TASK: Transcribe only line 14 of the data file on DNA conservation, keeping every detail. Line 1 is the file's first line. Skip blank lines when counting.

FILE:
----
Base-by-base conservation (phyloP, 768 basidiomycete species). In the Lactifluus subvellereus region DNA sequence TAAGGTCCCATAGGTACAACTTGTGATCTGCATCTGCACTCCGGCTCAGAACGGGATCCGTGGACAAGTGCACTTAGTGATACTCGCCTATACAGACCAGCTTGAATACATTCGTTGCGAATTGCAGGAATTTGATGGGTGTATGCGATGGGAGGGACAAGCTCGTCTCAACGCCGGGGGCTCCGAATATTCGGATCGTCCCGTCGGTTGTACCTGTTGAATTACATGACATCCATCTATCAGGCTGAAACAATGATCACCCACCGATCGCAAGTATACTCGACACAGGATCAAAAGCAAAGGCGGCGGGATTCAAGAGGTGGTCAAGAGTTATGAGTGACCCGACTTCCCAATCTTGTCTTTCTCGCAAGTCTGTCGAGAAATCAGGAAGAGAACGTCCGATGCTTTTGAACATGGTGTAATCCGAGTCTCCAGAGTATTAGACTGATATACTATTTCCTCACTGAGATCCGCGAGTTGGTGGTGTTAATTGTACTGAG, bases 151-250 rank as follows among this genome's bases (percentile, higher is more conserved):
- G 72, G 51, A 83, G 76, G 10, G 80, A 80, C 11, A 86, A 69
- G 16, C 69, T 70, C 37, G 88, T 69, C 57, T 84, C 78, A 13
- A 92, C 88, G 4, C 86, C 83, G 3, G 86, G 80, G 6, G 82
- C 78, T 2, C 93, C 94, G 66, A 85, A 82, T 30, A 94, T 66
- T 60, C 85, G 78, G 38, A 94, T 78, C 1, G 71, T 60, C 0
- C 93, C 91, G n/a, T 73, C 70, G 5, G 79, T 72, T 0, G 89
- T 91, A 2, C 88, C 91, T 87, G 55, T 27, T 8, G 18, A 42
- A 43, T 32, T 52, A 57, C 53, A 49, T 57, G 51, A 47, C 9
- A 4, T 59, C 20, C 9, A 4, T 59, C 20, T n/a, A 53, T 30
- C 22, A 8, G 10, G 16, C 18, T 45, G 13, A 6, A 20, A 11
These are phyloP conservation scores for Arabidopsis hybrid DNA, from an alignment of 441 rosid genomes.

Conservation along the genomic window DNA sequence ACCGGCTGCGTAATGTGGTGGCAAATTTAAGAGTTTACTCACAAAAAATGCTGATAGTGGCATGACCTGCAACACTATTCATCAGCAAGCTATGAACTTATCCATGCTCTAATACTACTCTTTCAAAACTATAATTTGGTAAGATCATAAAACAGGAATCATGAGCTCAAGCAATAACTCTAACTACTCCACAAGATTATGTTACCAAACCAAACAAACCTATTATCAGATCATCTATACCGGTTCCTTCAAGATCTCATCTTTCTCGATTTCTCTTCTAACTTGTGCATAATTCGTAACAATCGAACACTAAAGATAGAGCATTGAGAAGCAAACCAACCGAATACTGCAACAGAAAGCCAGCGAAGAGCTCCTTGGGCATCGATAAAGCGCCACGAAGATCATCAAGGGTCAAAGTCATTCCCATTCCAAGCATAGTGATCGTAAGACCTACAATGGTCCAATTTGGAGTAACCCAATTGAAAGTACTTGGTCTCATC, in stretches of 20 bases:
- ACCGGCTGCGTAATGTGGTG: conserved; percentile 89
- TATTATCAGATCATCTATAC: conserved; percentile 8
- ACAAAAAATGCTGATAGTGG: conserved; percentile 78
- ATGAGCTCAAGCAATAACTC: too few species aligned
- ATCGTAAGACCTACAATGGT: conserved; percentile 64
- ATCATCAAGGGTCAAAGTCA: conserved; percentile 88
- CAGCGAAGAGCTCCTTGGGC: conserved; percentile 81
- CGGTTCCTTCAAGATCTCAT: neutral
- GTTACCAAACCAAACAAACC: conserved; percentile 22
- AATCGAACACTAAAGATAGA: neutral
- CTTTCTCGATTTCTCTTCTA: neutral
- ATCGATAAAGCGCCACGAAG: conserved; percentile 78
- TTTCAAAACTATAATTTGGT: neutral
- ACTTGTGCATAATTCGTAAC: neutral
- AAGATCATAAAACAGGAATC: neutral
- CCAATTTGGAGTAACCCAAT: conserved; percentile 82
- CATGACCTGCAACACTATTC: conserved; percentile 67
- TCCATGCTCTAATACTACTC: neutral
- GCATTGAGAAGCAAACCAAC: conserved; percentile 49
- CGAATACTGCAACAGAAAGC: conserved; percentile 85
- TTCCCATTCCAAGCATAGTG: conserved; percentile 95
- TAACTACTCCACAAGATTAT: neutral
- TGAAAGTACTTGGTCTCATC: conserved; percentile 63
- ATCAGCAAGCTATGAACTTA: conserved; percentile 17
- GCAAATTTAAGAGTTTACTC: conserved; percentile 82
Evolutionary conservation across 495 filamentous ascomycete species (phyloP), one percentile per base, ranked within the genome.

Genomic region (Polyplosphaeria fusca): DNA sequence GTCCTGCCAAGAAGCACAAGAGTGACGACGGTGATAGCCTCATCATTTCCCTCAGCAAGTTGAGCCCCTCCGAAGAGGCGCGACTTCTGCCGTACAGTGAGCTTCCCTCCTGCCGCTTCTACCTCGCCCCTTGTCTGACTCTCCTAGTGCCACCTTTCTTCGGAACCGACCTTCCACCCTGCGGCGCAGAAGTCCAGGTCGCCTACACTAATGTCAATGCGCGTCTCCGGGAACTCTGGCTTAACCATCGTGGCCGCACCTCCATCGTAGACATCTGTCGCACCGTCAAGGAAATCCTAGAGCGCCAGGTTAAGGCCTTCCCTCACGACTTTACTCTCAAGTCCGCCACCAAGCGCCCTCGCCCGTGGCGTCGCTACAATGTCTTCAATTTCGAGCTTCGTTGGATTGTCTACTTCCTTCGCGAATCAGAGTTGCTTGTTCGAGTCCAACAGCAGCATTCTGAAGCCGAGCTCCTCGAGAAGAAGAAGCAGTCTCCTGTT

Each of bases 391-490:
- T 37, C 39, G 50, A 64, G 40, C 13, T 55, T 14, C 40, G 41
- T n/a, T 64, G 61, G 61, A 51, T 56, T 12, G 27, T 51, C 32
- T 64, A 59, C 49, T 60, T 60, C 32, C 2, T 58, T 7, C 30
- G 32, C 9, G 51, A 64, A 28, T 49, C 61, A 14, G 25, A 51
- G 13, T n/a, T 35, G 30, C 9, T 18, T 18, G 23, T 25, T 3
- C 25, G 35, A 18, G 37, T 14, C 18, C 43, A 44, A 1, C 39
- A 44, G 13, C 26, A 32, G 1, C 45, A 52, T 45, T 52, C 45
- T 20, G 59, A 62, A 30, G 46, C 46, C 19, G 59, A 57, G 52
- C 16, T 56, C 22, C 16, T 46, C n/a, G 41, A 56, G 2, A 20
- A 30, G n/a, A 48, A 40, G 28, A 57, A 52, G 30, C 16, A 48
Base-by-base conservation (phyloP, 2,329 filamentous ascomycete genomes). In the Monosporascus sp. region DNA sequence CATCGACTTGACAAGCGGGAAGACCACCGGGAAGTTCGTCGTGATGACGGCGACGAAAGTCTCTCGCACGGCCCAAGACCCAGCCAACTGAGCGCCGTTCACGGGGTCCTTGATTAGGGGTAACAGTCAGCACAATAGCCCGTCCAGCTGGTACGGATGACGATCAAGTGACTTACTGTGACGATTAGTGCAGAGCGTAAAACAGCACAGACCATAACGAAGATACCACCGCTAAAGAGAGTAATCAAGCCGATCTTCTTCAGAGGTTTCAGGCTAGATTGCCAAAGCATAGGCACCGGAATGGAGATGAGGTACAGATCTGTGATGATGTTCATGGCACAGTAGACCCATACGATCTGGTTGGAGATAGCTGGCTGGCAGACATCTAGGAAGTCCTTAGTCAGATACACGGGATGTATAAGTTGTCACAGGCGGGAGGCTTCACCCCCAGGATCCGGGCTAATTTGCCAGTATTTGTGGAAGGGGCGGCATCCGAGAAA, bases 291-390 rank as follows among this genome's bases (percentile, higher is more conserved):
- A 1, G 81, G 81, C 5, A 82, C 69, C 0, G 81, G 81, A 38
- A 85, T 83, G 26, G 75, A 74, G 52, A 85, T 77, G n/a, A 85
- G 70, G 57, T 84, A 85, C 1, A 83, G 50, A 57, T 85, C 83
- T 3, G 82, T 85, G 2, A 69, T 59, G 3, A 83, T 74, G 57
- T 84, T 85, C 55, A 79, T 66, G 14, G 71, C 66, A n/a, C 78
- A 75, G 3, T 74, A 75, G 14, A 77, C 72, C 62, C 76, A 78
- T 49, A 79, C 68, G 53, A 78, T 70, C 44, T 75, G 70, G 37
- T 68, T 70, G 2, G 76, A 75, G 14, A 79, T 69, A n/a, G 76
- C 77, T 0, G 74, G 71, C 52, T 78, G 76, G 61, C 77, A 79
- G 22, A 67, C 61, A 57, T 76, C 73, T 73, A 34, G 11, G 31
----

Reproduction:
- ACCGGCTGCGTAATGTGGTG: conserved; percentile 89